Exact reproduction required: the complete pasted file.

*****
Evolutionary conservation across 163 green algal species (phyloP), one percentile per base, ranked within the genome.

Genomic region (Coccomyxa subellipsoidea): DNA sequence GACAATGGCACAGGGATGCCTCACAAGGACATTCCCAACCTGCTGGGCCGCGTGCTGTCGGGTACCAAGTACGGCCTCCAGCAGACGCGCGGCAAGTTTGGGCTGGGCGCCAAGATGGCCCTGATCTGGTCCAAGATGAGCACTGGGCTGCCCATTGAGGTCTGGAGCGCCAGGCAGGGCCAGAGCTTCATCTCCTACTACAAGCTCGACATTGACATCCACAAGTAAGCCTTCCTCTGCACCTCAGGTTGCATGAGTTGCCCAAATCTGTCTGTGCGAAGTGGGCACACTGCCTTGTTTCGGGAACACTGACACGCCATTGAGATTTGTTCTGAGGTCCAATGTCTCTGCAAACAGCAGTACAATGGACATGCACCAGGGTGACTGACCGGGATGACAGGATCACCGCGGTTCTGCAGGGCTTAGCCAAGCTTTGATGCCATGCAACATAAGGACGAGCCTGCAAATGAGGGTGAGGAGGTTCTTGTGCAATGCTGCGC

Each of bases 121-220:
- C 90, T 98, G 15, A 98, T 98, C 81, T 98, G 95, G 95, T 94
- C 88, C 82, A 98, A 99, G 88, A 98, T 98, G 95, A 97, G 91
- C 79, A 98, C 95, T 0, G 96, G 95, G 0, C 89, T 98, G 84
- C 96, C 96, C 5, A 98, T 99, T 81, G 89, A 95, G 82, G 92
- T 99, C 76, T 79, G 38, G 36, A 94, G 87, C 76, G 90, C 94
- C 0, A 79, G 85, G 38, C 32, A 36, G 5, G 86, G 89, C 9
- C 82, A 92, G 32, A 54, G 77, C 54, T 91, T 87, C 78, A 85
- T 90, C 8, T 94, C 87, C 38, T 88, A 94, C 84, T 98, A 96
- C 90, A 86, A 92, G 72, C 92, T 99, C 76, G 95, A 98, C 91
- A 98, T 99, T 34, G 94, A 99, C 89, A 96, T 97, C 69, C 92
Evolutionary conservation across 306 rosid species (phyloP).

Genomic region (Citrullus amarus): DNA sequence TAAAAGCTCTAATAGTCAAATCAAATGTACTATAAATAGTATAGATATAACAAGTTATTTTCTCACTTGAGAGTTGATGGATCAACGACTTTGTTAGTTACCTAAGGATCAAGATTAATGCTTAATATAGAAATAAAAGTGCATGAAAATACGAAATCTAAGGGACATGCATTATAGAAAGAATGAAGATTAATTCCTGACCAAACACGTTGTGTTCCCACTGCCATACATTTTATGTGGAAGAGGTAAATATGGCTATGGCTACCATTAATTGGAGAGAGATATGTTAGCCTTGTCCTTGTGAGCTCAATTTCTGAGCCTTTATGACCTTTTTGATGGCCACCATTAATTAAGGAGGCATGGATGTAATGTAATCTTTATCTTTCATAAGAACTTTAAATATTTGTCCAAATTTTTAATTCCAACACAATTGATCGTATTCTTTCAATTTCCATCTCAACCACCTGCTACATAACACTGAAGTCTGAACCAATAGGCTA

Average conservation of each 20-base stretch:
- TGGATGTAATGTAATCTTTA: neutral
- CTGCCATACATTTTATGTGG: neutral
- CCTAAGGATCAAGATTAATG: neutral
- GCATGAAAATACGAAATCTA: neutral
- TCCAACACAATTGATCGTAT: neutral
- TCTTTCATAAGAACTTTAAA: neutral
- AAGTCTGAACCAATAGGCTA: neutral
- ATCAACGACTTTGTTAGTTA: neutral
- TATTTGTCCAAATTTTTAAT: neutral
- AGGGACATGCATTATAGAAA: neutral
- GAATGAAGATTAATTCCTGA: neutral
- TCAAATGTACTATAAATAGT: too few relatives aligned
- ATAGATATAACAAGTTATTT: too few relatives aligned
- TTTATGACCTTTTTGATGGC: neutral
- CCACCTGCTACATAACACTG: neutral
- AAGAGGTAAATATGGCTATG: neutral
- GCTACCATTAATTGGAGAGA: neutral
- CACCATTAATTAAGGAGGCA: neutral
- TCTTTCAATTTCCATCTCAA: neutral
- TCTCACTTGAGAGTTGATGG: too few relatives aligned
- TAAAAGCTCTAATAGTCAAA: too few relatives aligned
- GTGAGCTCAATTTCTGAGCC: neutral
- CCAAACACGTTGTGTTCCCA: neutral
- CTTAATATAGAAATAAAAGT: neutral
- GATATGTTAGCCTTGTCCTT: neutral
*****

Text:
Evolutionary conservation across 163 green algal species (phyloP), one percentile per base, ranked within the genome.

Genomic region (Coccomyxa subellipsoidea): DNA sequence GACAATGGCACAGGGATGCCTCACAAGGACATTCCCAACCTGCTGGGCCGCGTGCTGTCGGGTACCAAGTACGGCCTCCAGCAGACGCGCGGCAAGTTTGGGCTGGGCGCCAAGATGGCCCTGATCTGGTCCAAGATGAGCACTGGGCTGCCCATTGAGGTCTGGAGCGCCAGGCAGGGCCAGAGCTTCATCTCCTACTACAAGCTCGACATTGACATCCACAAGTAAGCCTTCCTCTGCACCTCAGGTTGCATGAGTTGCCCAAATCTGTCTGTGCGAAGTGGGCACACTGCCTTGTTTCGGGAACACTGACACGCCATTGAGATTTGTTCTGAGGTCCAATGTCTCTGCAAACAGCAGTACAATGGACATGCACCAGGGTGACTGACCGGGATGACAGGATCACCGCGGTTCTGCAGGGCTTAGCCAAGCTTTGATGCCATGCAACATAAGGACGAGCCTGCAAATGAGGGTGAGGAGGTTCTTGTGCAATGCTGCGC

Each of bases 121-220:
- C 90, T 98, G 15, A 98, T 98, C 81, T 98, G 95, G 95, T 94
- C 88, C 82, A 98, A 99, G 88, A 98, T 98, G 95, A 97, G 91
- C 79, A 98, C 95, T 0, G 96, G 95, G 0, C 89, T 98, G 84
- C 96, C 96, C 5, A 98, T 99, T 81, G 89, A 95, G 82, G 92
- T 99, C 76, T 79, G 38, G 36, A 94, G 87, C 76, G 90, C 94
- C 0, A 79, G 85, G 38, C 32, A 36, G 5, G 86, G 89, C 9
- C 82, A 92, G 32, A 54, G 77, C 54, T 91, T 87, C 78, A 85
- T 90, C 8, T 94, C 87, C 38, T 88, A 94, C 84, T 98, A 96
- C 90, A 86, A 92, G 72, C 92, T 99, C 76, G 95, A 98, C 91
- A 98, T 99, T 34, G 94, A 99, C 89, A 96, T 97, C 69, C 92
Evolutionary conservation across 306 rosid species (phyloP).

Genomic region (Citrullus amarus): DNA sequence TAAAAGCTCTAATAGTCAAATCAAATGTACTATAAATAGTATAGATATAACAAGTTATTTTCTCACTTGAGAGTTGATGGATCAACGACTTTGTTAGTTACCTAAGGATCAAGATTAATGCTTAATATAGAAATAAAAGTGCATGAAAATACGAAATCTAAGGGACATGCATTATAGAAAGAATGAAGATTAATTCCTGACCAAACACGTTGTGTTCCCACTGCCATACATTTTATGTGGAAGAGGTAAATATGGCTATGGCTACCATTAATTGGAGAGAGATATGTTAGCCTTGTCCTTGTGAGCTCAATTTCTGAGCCTTTATGACCTTTTTGATGGCCACCATTAATTAAGGAGGCATGGATGTAATGTAATCTTTATCTTTCATAAGAACTTTAAATATTTGTCCAAATTTTTAATTCCAACACAATTGATCGTATTCTTTCAATTTCCATCTCAACCACCTGCTACATAACACTGAAGTCTGAACCAATAGGCTA

Average conservation of each 20-base stretch:
- TGGATGTAATGTAATCTTTA: neutral
- CTGCCATACATTTTATGTGG: neutral
- CCTAAGGATCAAGATTAATG: neutral
- GCATGAAAATACGAAATCTA: neutral
- TCCAACACAATTGATCGTAT: neutral
- TCTTTCATAAGAACTTTAAA: neutral
- AAGTCTGAACCAATAGGCTA: neutral
- ATCAACGACTTTGTTAGTTA: neutral
- TATTTGTCCAAATTTTTAAT: neutral
- AGGGACATGCATTATAGAAA: neutral
- GAATGAAGATTAATTCCTGA: neutral
- TCAAATGTACTATAAATAGT: too few relatives aligned
- ATAGATATAACAAGTTATTT: too few relatives aligned
- TTTATGACCTTTTTGATGGC: neutral
- CCACCTGCTACATAACACTG: neutral
- AAGAGGTAAATATGGCTATG: neutral
- GCTACCATTAATTGGAGAGA: neutral
- CACCATTAATTAAGGAGGCA: neutral
- TCTTTCAATTTCCATCTCAA: neutral
- TCTCACTTGAGAGTTGATGG: too few relatives aligned
- TAAAAGCTCTAATAGTCAAA: too few relatives aligned
- GTGAGCTCAATTTCTGAGCC: neutral
- CCAAACACGTTGTGTTCCCA: neutral
- CTTAATATAGAAATAAAAGT: neutral
- GATATGTTAGCCTTGTCCTT: neutral